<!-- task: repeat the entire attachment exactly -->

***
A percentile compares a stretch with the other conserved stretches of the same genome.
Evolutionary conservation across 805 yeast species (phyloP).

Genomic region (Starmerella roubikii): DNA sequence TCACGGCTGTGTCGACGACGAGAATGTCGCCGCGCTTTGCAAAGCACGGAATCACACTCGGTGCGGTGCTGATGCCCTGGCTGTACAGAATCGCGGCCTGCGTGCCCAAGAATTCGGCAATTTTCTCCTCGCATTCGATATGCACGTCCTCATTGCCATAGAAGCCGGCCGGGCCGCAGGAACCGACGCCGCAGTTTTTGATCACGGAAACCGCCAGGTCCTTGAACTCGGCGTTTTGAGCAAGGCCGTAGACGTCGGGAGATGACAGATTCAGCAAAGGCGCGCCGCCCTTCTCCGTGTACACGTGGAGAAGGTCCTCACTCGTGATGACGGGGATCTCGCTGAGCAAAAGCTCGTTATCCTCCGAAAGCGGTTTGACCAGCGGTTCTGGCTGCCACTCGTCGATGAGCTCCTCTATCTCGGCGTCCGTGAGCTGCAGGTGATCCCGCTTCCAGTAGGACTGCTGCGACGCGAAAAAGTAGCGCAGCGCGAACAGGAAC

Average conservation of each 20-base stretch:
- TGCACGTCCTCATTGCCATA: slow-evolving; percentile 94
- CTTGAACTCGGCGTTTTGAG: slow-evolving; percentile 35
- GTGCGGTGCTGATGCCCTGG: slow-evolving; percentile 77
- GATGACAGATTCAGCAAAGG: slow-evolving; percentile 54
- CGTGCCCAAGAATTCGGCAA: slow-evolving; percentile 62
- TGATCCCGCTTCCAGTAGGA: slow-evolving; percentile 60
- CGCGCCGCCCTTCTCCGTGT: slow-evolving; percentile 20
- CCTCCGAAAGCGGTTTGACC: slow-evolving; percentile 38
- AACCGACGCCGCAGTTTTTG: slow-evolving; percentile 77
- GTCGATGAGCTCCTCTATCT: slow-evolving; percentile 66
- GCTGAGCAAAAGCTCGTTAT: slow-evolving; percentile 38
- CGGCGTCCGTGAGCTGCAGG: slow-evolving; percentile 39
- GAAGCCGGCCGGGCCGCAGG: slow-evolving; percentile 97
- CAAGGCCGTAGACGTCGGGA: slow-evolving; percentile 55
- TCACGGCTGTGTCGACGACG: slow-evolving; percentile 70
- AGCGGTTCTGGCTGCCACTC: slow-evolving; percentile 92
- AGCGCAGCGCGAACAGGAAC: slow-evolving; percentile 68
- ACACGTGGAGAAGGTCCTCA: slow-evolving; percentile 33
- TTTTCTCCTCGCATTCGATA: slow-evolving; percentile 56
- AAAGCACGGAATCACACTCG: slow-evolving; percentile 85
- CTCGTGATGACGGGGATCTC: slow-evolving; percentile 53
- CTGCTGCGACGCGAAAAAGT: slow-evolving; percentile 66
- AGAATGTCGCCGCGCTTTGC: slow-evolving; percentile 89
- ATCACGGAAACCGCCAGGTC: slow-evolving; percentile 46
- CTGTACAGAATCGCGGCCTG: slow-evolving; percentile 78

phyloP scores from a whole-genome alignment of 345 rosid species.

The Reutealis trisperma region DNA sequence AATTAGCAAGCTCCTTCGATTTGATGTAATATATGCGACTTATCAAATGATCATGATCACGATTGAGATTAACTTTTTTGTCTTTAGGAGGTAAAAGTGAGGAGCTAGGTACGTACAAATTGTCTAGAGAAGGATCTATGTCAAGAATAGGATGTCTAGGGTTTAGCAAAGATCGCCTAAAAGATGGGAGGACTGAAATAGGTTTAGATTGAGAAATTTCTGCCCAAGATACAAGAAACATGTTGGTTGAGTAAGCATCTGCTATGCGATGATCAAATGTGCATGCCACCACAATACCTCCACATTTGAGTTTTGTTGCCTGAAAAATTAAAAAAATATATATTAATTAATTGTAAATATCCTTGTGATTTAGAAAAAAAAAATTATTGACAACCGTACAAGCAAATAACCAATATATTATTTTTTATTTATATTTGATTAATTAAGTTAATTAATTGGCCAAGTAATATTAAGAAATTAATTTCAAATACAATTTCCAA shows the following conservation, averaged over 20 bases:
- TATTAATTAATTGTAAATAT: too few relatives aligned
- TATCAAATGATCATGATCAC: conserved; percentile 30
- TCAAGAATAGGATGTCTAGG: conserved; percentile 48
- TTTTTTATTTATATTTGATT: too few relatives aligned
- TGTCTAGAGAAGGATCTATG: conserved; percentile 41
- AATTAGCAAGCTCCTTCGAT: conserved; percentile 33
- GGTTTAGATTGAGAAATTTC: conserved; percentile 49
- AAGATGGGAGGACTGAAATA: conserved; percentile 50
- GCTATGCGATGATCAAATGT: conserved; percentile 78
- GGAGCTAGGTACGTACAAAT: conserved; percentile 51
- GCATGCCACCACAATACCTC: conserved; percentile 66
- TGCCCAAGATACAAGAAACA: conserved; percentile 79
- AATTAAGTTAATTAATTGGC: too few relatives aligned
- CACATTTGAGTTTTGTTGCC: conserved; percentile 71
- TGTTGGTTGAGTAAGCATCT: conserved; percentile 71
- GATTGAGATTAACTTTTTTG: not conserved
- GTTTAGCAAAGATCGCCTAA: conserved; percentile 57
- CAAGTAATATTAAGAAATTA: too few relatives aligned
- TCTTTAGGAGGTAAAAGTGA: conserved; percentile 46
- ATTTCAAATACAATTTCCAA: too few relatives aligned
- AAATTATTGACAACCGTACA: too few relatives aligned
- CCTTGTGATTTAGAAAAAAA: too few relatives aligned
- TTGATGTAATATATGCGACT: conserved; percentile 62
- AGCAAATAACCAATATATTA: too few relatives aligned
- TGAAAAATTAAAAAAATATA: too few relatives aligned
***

A percentile compares a stretch with the other conserved stretches of the same genome.
Evolutionary conservation across 805 yeast species (phyloP).

Genomic region (Starmerella roubikii): DNA sequence TCACGGCTGTGTCGACGACGAGAATGTCGCCGCGCTTTGCAAAGCACGGAATCACACTCGGTGCGGTGCTGATGCCCTGGCTGTACAGAATCGCGGCCTGCGTGCCCAAGAATTCGGCAATTTTCTCCTCGCATTCGATATGCACGTCCTCATTGCCATAGAAGCCGGCCGGGCCGCAGGAACCGACGCCGCAGTTTTTGATCACGGAAACCGCCAGGTCCTTGAACTCGGCGTTTTGAGCAAGGCCGTAGACGTCGGGAGATGACAGATTCAGCAAAGGCGCGCCGCCCTTCTCCGTGTACACGTGGAGAAGGTCCTCACTCGTGATGACGGGGATCTCGCTGAGCAAAAGCTCGTTATCCTCCGAAAGCGGTTTGACCAGCGGTTCTGGCTGCCACTCGTCGATGAGCTCCTCTATCTCGGCGTCCGTGAGCTGCAGGTGATCCCGCTTCCAGTAGGACTGCTGCGACGCGAAAAAGTAGCGCAGCGCGAACAGGAAC

Average conservation of each 20-base stretch:
- TGCACGTCCTCATTGCCATA: slow-evolving; percentile 94
- CTTGAACTCGGCGTTTTGAG: slow-evolving; percentile 35
- GTGCGGTGCTGATGCCCTGG: slow-evolving; percentile 77
- GATGACAGATTCAGCAAAGG: slow-evolving; percentile 54
- CGTGCCCAAGAATTCGGCAA: slow-evolving; percentile 62
- TGATCCCGCTTCCAGTAGGA: slow-evolving; percentile 60
- CGCGCCGCCCTTCTCCGTGT: slow-evolving; percentile 20
- CCTCCGAAAGCGGTTTGACC: slow-evolving; percentile 38
- AACCGACGCCGCAGTTTTTG: slow-evolving; percentile 77
- GTCGATGAGCTCCTCTATCT: slow-evolving; percentile 66
- GCTGAGCAAAAGCTCGTTAT: slow-evolving; percentile 38
- CGGCGTCCGTGAGCTGCAGG: slow-evolving; percentile 39
- GAAGCCGGCCGGGCCGCAGG: slow-evolving; percentile 97
- CAAGGCCGTAGACGTCGGGA: slow-evolving; percentile 55
- TCACGGCTGTGTCGACGACG: slow-evolving; percentile 70
- AGCGGTTCTGGCTGCCACTC: slow-evolving; percentile 92
- AGCGCAGCGCGAACAGGAAC: slow-evolving; percentile 68
- ACACGTGGAGAAGGTCCTCA: slow-evolving; percentile 33
- TTTTCTCCTCGCATTCGATA: slow-evolving; percentile 56
- AAAGCACGGAATCACACTCG: slow-evolving; percentile 85
- CTCGTGATGACGGGGATCTC: slow-evolving; percentile 53
- CTGCTGCGACGCGAAAAAGT: slow-evolving; percentile 66
- AGAATGTCGCCGCGCTTTGC: slow-evolving; percentile 89
- ATCACGGAAACCGCCAGGTC: slow-evolving; percentile 46
- CTGTACAGAATCGCGGCCTG: slow-evolving; percentile 78

phyloP scores from a whole-genome alignment of 345 rosid species.

The Reutealis trisperma region DNA sequence AATTAGCAAGCTCCTTCGATTTGATGTAATATATGCGACTTATCAAATGATCATGATCACGATTGAGATTAACTTTTTTGTCTTTAGGAGGTAAAAGTGAGGAGCTAGGTACGTACAAATTGTCTAGAGAAGGATCTATGTCAAGAATAGGATGTCTAGGGTTTAGCAAAGATCGCCTAAAAGATGGGAGGACTGAAATAGGTTTAGATTGAGAAATTTCTGCCCAAGATACAAGAAACATGTTGGTTGAGTAAGCATCTGCTATGCGATGATCAAATGTGCATGCCACCACAATACCTCCACATTTGAGTTTTGTTGCCTGAAAAATTAAAAAAATATATATTAATTAATTGTAAATATCCTTGTGATTTAGAAAAAAAAAATTATTGACAACCGTACAAGCAAATAACCAATATATTATTTTTTATTTATATTTGATTAATTAAGTTAATTAATTGGCCAAGTAATATTAAGAAATTAATTTCAAATACAATTTCCAA shows the following conservation, averaged over 20 bases:
- TATTAATTAATTGTAAATAT: too few relatives aligned
- TATCAAATGATCATGATCAC: conserved; percentile 30
- TCAAGAATAGGATGTCTAGG: conserved; percentile 48
- TTTTTTATTTATATTTGATT: too few relatives aligned
- TGTCTAGAGAAGGATCTATG: conserved; percentile 41
- AATTAGCAAGCTCCTTCGAT: conserved; percentile 33
- GGTTTAGATTGAGAAATTTC: conserved; percentile 49
- AAGATGGGAGGACTGAAATA: conserved; percentile 50
- GCTATGCGATGATCAAATGT: conserved; percentile 78
- GGAGCTAGGTACGTACAAAT: conserved; percentile 51
- GCATGCCACCACAATACCTC: conserved; percentile 66
- TGCCCAAGATACAAGAAACA: conserved; percentile 79
- AATTAAGTTAATTAATTGGC: too few relatives aligned
- CACATTTGAGTTTTGTTGCC: conserved; percentile 71
- TGTTGGTTGAGTAAGCATCT: conserved; percentile 71
- GATTGAGATTAACTTTTTTG: not conserved
- GTTTAGCAAAGATCGCCTAA: conserved; percentile 57
- CAAGTAATATTAAGAAATTA: too few relatives aligned
- TCTTTAGGAGGTAAAAGTGA: conserved; percentile 46
- ATTTCAAATACAATTTCCAA: too few relatives aligned
- AAATTATTGACAACCGTACA: too few relatives aligned
- CCTTGTGATTTAGAAAAAAA: too few relatives aligned
- TTGATGTAATATATGCGACT: conserved; percentile 62
- AGCAAATAACCAATATATTA: too few relatives aligned
- TGAAAAATTAAAAAAATATA: too few relatives aligned